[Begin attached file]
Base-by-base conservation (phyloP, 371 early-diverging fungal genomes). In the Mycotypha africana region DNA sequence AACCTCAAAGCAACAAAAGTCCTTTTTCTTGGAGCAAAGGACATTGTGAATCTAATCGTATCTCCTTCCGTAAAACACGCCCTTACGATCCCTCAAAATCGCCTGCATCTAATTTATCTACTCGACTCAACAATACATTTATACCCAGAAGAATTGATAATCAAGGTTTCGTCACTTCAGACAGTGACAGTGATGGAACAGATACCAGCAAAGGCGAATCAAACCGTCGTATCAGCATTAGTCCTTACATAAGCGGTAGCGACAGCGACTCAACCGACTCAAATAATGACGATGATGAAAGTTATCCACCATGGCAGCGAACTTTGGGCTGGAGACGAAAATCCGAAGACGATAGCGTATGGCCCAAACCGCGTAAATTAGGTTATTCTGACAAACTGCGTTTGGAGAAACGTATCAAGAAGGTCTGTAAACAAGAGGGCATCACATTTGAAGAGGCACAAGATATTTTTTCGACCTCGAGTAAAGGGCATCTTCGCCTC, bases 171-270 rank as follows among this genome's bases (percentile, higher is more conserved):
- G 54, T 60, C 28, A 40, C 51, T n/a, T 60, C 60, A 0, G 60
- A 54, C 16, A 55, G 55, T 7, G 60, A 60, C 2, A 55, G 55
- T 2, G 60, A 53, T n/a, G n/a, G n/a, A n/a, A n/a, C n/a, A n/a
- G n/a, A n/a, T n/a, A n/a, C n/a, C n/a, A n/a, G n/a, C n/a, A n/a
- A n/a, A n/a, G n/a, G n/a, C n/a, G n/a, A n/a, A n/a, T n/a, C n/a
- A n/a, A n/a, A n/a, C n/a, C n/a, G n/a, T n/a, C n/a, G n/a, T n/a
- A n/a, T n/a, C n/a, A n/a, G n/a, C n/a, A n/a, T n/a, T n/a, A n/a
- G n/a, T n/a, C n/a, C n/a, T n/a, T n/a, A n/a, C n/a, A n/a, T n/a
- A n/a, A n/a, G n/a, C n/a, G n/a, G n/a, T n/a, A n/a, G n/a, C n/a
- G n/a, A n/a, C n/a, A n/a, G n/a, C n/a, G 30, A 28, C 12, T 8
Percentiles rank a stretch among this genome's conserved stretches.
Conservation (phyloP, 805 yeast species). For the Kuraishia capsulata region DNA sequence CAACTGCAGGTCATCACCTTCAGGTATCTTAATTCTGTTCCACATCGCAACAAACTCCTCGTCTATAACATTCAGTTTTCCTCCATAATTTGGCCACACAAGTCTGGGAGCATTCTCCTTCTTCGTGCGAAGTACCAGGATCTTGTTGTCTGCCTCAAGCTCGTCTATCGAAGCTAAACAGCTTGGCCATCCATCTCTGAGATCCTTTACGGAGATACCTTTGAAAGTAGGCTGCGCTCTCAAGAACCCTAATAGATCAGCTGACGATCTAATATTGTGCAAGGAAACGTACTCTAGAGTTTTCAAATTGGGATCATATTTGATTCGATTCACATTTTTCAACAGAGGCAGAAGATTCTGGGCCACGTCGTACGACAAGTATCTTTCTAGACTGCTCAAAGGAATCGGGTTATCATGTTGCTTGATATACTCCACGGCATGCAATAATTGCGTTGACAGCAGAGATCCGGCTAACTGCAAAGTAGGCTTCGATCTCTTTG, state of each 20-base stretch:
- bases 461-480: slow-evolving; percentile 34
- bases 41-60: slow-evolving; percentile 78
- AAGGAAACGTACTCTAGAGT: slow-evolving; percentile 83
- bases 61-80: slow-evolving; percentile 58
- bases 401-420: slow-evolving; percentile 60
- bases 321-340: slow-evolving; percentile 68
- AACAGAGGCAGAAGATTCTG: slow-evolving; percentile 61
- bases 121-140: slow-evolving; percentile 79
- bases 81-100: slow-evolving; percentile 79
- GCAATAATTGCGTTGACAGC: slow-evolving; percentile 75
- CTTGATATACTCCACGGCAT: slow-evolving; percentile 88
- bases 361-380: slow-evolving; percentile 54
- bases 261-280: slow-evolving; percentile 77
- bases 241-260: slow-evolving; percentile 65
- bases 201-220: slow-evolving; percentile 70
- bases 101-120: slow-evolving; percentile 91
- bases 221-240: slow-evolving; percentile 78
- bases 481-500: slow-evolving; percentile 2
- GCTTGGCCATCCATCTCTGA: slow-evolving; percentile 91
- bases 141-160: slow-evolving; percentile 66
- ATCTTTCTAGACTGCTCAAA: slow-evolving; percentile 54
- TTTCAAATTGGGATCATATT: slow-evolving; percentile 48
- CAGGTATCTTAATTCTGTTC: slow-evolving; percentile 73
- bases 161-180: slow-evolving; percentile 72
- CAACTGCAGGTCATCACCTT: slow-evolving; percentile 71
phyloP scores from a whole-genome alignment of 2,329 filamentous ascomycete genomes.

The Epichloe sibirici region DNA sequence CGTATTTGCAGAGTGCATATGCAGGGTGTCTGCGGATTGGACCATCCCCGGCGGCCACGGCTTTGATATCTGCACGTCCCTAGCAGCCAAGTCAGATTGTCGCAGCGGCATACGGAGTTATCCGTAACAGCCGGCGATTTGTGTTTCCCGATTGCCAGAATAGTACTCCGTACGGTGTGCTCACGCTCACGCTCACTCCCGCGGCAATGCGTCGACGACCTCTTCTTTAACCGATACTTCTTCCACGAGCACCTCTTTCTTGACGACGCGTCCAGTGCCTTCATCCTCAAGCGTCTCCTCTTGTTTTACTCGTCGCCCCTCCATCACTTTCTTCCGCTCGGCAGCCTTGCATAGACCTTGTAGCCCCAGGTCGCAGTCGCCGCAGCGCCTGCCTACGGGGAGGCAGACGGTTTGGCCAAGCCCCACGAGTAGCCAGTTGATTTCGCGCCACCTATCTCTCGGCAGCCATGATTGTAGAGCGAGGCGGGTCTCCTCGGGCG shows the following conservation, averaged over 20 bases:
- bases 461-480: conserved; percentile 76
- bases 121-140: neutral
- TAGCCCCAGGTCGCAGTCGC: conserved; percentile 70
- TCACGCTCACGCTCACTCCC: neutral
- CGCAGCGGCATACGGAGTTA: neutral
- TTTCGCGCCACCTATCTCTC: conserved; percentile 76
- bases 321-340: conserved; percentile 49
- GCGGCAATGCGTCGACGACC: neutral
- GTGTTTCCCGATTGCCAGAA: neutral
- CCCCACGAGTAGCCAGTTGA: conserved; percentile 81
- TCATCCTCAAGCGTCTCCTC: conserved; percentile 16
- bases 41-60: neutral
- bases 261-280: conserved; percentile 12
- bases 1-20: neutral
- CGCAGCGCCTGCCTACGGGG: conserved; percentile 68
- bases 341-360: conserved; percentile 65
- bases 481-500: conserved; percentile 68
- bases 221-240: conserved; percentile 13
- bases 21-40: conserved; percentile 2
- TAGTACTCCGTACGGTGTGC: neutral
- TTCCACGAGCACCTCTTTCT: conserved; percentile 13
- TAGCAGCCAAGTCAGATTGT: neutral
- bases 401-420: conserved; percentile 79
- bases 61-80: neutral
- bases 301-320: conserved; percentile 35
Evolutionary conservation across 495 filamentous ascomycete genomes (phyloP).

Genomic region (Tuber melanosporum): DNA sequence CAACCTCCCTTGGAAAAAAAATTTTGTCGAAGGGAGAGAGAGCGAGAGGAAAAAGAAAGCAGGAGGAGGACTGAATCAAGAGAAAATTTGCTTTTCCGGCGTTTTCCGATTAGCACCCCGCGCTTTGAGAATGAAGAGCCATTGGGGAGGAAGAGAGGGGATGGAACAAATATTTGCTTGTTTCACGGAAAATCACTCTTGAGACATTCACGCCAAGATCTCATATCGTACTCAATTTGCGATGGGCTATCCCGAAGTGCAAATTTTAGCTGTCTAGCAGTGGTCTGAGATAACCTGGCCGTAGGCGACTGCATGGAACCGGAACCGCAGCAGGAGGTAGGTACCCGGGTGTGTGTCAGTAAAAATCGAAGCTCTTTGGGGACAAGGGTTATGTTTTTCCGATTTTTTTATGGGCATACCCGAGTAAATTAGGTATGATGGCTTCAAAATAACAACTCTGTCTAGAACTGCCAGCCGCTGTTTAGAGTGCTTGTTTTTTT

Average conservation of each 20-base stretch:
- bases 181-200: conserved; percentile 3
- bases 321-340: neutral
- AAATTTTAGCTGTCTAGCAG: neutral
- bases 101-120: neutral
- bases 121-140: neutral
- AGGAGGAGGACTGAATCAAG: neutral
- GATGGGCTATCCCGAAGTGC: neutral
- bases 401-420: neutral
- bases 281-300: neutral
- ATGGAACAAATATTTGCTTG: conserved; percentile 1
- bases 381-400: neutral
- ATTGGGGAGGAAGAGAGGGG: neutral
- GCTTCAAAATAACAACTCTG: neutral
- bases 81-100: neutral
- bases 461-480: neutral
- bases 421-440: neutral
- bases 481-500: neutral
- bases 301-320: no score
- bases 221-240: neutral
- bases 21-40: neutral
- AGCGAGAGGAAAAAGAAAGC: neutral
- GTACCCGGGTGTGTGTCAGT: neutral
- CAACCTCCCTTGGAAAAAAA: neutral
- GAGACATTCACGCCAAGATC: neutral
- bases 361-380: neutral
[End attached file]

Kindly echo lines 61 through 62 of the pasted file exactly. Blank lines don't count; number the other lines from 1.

- TTCCACGAGCACCTCTTTCT: conserved; percentile 13
- TAGCAGCCAAGTCAGATTGT: neutral